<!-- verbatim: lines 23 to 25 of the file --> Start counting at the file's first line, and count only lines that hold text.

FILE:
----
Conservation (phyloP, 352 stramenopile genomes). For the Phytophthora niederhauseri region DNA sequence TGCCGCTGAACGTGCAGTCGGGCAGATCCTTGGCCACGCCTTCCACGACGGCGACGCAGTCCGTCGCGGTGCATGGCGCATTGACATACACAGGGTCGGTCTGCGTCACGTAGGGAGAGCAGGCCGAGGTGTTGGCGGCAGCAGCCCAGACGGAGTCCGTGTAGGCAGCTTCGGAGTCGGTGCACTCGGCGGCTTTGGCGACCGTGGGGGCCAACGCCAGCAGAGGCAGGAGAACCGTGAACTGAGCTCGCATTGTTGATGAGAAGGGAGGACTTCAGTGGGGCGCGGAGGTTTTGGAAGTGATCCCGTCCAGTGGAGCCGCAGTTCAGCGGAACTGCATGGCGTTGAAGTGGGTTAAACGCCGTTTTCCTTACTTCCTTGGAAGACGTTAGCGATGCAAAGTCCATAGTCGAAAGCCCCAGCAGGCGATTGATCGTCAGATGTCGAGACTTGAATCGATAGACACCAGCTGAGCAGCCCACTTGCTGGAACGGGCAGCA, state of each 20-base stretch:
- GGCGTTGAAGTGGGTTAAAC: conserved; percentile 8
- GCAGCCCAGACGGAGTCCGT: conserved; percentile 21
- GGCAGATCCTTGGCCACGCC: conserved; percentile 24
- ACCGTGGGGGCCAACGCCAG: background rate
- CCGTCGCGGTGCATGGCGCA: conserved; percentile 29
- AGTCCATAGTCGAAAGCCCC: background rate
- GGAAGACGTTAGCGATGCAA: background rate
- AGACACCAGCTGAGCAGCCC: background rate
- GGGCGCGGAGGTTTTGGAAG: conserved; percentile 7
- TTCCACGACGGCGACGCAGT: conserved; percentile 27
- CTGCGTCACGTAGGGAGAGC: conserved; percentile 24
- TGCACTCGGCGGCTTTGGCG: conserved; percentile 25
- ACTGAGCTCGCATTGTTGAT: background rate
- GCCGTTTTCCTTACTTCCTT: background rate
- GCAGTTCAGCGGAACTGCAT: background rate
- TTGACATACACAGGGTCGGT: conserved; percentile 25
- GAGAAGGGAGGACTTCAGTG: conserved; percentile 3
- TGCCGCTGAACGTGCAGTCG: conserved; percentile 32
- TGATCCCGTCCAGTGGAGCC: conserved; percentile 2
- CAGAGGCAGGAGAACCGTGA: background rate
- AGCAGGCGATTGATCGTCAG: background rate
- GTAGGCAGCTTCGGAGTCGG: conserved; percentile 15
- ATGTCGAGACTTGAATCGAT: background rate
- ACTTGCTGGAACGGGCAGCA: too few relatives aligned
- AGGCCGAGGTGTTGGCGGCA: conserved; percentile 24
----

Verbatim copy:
- GTAGGCAGCTTCGGAGTCGG: conserved; percentile 15
- ATGTCGAGACTTGAATCGAT: background rate
- ACTTGCTGGAACGGGCAGCA: too few relatives aligned